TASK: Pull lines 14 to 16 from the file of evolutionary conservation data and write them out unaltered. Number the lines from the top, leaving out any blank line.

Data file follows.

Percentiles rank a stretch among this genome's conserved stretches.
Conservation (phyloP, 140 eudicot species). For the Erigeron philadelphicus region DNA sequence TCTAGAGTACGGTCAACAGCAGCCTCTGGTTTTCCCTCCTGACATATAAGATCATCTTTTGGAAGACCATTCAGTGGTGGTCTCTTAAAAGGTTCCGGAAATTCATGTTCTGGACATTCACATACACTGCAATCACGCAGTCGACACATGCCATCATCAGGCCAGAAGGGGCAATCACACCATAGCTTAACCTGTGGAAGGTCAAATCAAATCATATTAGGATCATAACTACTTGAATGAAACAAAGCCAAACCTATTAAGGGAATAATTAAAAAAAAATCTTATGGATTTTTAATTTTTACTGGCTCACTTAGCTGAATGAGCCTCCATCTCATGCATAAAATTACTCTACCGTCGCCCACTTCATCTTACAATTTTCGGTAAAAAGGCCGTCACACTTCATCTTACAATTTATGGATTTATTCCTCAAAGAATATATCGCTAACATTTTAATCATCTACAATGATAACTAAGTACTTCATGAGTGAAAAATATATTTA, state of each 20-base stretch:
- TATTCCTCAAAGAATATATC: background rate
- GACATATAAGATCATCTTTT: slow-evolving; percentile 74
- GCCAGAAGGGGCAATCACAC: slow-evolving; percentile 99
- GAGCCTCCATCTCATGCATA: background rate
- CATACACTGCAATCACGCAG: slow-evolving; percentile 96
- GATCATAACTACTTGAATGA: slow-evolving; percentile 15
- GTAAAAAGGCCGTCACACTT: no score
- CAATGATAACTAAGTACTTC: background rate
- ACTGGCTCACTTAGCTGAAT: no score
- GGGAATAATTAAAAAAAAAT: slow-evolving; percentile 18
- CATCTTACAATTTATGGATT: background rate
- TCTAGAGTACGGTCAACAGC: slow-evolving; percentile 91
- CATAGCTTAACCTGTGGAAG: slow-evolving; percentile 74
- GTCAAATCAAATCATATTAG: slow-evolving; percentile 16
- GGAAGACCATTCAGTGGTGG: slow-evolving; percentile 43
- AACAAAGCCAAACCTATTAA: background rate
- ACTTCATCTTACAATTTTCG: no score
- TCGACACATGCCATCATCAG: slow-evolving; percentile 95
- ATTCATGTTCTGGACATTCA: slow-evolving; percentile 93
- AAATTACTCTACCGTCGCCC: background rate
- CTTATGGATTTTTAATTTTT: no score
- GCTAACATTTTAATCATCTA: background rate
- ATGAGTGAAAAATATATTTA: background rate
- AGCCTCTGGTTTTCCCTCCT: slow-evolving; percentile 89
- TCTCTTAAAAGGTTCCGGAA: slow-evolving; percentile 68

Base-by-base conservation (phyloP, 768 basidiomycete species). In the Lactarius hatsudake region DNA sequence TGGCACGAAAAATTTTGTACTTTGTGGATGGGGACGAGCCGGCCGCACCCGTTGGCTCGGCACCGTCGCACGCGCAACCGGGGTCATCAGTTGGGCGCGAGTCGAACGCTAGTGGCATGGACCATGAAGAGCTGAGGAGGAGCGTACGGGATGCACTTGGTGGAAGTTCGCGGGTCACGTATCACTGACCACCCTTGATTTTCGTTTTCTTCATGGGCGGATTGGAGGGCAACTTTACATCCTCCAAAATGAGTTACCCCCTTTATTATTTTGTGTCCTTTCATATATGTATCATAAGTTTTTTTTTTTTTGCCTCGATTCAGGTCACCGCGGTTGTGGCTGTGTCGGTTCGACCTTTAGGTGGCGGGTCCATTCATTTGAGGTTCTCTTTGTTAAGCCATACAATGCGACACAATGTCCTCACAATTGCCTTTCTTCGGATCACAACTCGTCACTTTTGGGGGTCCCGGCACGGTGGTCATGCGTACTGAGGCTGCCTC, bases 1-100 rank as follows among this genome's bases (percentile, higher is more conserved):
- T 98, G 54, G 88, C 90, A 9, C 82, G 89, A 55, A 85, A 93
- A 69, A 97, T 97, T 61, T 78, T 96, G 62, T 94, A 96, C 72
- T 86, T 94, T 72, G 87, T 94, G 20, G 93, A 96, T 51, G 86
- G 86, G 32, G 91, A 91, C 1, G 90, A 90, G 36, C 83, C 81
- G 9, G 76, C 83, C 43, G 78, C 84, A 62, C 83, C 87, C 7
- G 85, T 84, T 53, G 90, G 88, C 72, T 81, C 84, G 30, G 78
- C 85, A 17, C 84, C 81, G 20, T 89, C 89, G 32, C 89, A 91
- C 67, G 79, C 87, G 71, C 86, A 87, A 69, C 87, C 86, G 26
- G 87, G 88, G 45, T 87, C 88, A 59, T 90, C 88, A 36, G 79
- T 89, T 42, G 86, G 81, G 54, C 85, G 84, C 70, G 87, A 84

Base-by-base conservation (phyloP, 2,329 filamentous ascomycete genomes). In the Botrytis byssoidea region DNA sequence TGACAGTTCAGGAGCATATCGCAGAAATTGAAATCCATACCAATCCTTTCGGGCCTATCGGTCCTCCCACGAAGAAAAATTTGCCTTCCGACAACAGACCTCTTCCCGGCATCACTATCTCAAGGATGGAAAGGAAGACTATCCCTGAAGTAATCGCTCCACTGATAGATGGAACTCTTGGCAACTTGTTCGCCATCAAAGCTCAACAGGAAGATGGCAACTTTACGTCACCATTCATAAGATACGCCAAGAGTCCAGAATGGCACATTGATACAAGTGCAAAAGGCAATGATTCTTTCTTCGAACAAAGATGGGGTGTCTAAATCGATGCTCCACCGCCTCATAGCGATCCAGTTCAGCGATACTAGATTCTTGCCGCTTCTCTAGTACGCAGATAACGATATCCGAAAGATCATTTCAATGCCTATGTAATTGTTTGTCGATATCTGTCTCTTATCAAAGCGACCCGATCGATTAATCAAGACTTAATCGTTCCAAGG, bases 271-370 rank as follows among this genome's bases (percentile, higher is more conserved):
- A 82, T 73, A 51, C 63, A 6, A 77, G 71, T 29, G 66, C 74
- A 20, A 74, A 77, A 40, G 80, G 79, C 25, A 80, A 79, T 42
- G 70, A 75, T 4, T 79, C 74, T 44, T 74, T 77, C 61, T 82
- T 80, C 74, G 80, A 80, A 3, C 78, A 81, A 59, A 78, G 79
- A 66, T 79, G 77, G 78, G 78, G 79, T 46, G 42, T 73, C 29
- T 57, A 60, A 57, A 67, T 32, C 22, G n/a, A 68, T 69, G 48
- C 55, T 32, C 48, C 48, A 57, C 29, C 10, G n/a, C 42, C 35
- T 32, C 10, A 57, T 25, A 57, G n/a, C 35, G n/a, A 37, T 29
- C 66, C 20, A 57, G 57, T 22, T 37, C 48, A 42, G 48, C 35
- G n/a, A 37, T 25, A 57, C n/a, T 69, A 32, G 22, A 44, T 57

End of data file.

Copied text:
- TCTAGAGTACGGTCAACAGC: slow-evolving; percentile 91
- CATAGCTTAACCTGTGGAAG: slow-evolving; percentile 74
- GTCAAATCAAATCATATTAG: slow-evolving; percentile 16